5 Stocks to Avoid Like the Plague

These companies have lost their way or can't find it at all

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5 Stocks to Avoid Like the Plague

Eastman Kodak

Speaking of sunset companies, it doesn’t get any more painful than Eastman Kodak (NYSE:EK). Having become nearly synonymous with the photographic industry itself, Kodak is truly on “death watch,” having dropped to a mere 50 cents and a total market cap of only about $140 million. Rumors are flying about bankruptcy filings. Three board members have hit the eject handle in the past two weeks. And earnings … well there aren’t really any to speak of.

Hopelessly outclassed by the digital world, I think the brand belongs in a museum. The company has very little to pin its future on save the sale of more than 1,100 digital imaging patents and patent-related lawsuits aimed at harvesting earnings from those who (in Kodak’s opinion) have quite literally stolen them — including Apple and Research in Motion. The former is understandable. The latter is itself on death watch, so this is like squeezing blood from a turnip.

The one shining star, if there is one to be had, is that the value of those patents may be $2 billion to $3 billion — however, that’s a Pyrrhic victory in my opinion. The company doesn’t appear to have the cash necessary to survive the judicial process. But, if you want a flyer, that’s about how this one should be evaluated — and then only with money you can afford to lose.

Microsoft

Microsoft (NASDAQ:MSFT) looks as cheap as usual. I remember growing up in Seattle when the company occupied just one tiny corner segment of an office park in Bellevue, Wash. And I recall the IPO all too well — because I passed on it in one of the biggest mistakes of my investing life. I’ve owned Microsoft off and on over the years and have been pleased, but I wouldn’t buy it again today.

The company is stuck in the $20 range, and has been since 1998 — if you’re not counting the tech bubble years when it rallied to nearly $60 before flat-lining again. Over the past 10 years, the company has returned little more than 10% versus the S&P, which has posted more than a 36% gain including dividends.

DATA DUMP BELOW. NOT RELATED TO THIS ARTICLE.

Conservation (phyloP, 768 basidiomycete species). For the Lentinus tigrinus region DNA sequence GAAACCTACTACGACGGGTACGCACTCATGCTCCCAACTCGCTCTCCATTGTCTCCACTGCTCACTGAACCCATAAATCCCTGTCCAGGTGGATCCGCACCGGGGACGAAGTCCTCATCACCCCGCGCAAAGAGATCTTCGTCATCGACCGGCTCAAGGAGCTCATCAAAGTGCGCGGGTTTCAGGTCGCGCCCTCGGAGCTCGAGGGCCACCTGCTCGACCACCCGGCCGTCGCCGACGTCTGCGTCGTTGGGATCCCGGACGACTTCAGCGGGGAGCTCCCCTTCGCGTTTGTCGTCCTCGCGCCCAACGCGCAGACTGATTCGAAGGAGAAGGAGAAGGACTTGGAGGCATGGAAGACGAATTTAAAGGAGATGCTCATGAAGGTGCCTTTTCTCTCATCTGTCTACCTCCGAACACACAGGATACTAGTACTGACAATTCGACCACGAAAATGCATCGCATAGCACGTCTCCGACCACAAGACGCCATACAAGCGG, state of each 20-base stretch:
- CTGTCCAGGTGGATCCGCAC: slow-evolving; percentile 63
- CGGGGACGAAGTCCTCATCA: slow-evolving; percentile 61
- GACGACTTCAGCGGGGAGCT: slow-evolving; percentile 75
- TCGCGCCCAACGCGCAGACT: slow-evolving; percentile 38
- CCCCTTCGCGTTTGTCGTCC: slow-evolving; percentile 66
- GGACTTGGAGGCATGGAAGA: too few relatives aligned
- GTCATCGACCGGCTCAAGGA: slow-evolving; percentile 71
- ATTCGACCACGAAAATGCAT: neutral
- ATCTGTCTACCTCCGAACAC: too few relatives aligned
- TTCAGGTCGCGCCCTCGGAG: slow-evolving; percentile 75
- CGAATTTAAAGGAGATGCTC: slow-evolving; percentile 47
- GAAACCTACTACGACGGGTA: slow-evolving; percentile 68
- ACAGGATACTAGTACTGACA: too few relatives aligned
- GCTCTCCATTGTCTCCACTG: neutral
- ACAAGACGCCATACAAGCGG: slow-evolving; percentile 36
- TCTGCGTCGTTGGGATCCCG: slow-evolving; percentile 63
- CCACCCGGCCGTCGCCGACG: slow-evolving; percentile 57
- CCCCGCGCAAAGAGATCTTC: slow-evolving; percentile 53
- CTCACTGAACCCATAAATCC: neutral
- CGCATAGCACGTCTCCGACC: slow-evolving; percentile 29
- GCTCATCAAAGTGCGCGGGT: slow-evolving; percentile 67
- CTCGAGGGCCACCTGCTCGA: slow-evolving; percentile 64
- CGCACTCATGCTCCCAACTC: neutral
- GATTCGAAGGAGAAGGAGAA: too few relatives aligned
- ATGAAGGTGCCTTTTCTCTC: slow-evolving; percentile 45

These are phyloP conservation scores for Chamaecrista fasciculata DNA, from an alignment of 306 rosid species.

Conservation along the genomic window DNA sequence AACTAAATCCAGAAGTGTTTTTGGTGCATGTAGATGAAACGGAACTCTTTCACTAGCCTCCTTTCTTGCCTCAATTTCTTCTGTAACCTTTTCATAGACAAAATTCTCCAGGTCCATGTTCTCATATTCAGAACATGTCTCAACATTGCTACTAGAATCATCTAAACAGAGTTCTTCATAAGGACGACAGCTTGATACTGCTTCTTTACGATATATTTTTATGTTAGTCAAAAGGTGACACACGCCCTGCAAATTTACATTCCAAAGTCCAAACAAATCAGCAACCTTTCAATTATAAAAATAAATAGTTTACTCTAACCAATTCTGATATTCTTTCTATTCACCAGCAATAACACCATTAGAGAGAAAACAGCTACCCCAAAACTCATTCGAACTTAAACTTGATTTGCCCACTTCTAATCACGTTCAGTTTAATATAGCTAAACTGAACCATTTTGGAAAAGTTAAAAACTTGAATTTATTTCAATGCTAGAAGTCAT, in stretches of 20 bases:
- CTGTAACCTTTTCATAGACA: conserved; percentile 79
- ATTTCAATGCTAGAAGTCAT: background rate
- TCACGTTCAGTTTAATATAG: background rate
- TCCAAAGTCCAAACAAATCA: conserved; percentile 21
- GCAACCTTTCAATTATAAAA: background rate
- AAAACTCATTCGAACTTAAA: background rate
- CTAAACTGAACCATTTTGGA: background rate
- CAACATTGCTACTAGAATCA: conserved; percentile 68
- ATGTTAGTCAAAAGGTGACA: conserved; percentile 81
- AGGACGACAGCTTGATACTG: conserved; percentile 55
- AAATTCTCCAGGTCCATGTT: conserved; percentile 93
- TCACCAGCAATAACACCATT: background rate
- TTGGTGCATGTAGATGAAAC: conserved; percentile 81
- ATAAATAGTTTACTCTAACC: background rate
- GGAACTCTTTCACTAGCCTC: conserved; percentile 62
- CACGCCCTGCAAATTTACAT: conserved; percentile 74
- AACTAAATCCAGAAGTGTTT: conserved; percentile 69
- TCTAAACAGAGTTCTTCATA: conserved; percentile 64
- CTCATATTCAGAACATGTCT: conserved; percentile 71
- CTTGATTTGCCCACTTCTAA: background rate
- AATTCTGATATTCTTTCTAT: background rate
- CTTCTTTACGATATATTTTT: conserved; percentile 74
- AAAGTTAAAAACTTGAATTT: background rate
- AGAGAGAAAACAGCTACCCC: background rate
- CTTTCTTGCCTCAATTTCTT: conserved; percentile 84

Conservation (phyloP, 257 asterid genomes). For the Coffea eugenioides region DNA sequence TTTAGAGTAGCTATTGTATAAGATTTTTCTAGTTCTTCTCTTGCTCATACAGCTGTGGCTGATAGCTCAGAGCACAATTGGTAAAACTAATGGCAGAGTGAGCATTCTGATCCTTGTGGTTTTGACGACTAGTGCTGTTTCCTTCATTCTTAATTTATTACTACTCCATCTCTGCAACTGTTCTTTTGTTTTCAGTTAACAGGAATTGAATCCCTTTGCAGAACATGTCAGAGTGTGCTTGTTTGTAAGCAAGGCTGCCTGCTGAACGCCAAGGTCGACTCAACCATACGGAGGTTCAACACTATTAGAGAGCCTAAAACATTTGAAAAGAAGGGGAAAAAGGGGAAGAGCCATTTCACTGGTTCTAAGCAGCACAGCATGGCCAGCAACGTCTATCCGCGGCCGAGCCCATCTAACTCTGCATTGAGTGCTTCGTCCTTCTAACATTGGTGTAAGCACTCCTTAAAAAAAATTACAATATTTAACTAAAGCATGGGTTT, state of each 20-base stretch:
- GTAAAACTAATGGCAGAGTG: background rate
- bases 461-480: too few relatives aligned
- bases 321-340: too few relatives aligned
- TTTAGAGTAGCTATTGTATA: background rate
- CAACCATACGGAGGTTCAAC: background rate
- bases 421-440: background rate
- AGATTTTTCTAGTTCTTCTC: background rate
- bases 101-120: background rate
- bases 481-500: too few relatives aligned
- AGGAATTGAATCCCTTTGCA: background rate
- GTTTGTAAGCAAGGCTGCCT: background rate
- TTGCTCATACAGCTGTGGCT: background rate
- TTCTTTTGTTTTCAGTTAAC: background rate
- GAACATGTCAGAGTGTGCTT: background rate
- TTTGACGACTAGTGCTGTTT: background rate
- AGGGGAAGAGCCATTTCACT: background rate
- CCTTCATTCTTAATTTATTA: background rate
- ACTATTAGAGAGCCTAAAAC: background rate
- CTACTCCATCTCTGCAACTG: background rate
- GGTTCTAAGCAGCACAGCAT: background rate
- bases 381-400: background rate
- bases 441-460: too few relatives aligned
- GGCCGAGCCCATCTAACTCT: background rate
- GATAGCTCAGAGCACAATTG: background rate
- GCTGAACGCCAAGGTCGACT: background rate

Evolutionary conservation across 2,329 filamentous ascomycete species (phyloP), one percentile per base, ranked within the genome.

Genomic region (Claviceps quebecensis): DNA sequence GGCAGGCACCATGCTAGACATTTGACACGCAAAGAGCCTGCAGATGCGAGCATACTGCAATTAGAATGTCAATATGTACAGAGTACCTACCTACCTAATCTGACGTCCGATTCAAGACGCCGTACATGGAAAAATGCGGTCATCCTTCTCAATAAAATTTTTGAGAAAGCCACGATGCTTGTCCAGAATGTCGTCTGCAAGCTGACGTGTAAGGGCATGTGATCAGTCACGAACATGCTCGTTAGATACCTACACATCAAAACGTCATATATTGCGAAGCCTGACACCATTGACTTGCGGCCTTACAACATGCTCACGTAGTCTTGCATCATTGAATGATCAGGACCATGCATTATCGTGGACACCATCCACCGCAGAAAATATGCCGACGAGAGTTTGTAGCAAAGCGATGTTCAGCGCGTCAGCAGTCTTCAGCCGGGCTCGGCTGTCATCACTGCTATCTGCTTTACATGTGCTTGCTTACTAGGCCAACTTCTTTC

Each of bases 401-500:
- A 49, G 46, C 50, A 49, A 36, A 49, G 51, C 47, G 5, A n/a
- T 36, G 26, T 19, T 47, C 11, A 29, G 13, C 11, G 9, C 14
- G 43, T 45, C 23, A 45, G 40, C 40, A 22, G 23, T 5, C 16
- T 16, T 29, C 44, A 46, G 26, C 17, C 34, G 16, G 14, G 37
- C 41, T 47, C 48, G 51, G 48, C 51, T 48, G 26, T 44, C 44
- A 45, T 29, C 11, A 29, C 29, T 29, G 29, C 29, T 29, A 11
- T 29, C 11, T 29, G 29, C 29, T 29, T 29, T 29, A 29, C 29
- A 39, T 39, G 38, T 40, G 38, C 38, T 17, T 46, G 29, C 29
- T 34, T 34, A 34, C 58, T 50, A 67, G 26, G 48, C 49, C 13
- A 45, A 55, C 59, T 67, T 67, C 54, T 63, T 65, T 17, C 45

The problem, as I see it, is not that the company’s core products don’t work — they do. But they can’t seem to figure out who they are, which seems more than a little futile to me given Microsoft has outspent Apple 10:1 over the past ten years. Still, it’s been outclassed, outmaneuvered and out-innovated at every turn. An appealing 2.5% dividend just doesn’t warrant trapping my money for years to come when the company is sitting on a $55.94 billion cash hoard, according to Yahoo! Finance.

Facebook (And almost any other social media company)

Many people think I’m a Luddite or some sort of curmudgeon for saying this. To be fair, I’m probably a little of both. But there is no way that a company like Facebook is worth the $50 to $100 billion being batted around. Well, not to anybody other than Goldman Sachs (NYSE:GS) and their private investment clients who invested via a highly anticipated “private” IPO last year — let alone the public IPO when it hits.

The company has the same old problem salesmen have the world over — monetizing eyeballs. Sure there’s a tremendous amount of marketing data, and the biggest single voluntary collection of people in recorded history using it, but that doesn’t necessarily translate into revenue — nor does it equate to value. Tire kickers don’t spend a lot of money.

Don’t get me wrong. I like Facebook. It’s innovative. It’s created an entirely new form of communication that’s quite literally revolutionary. And I can’t help but admire the fact that the company has more than 800 million users, more than 50% of which log on in any given day. But when push comes to shove, Facebook will have to struggle to keep people interested in a never-ending race against “freemium” apathy.

Perhaps there’s a MySpace posting about this somewhere …


Article printed from InvestorPlace Media, http://investorplace.com/2012/01/stocks-to-avoid-like-the-plague-shld-rimm-ek-msft/.

©2014 InvestorPlace Media, LLC

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